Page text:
Positive shifts in the perceived meaning of cardiac pain following a psychoeducation program for chronic stable angina.
- Additional Document Info
- View All
This study examined the meaning of cardiac pain for chronic stable angina (CSA) patients who participated in a standardized angina psychoeducation program. The patients documented what angina meant to them at sessions 1 and 6 of a 6-week standardized psychoeducation program aimed at enhancing CSA self-management. At session 1, angina was described as a major negative life change characterized by fear, frustration, limitations, and anger. At session 6, angina signified a broad and ongoing pain problem requiring continual self-management in order to maximize quality of life. The findings suggest that the perceived meaning of angina as a burdensome and debilitating life change shifts, during psychoeducation, to one of angina as a broad pain problem requiring ongoing self-management in order to preserve life goals and functioning. How such perceptual shifts in the meaning of cardiac pain might contribute to the overall effectiveness of psychoedcuation warrants further investigation.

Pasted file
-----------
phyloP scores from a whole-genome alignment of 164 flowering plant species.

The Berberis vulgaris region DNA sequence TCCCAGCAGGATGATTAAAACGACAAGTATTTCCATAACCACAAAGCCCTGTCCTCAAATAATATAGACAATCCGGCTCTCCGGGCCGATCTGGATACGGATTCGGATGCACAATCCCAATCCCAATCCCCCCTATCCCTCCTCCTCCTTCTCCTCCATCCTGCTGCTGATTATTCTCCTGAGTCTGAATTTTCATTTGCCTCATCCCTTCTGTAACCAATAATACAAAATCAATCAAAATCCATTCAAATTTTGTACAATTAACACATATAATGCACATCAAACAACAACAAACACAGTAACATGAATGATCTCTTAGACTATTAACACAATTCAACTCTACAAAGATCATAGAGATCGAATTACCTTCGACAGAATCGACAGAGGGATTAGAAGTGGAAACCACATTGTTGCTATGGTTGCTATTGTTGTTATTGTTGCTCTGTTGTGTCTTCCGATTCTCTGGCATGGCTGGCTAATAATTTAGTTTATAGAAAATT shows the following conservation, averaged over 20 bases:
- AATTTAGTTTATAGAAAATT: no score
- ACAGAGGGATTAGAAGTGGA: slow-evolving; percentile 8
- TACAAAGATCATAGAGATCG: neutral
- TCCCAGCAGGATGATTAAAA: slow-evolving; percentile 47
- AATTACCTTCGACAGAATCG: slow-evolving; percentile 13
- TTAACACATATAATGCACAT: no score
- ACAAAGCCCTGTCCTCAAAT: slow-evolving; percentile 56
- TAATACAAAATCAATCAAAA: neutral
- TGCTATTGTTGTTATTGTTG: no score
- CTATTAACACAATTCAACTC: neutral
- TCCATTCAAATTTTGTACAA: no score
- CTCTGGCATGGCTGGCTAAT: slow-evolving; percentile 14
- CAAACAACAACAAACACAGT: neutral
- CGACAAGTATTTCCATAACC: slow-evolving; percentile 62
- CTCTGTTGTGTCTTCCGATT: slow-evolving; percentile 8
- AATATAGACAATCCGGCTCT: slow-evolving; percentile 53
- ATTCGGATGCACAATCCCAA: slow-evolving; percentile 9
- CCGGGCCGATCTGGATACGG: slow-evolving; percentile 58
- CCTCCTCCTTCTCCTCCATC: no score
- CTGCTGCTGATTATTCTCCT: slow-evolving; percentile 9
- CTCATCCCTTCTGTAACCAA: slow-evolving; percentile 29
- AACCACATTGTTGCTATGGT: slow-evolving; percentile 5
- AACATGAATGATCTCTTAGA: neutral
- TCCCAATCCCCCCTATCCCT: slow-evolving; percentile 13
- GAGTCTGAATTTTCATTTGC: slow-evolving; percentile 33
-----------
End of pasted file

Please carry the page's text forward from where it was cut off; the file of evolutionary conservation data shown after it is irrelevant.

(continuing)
has subject area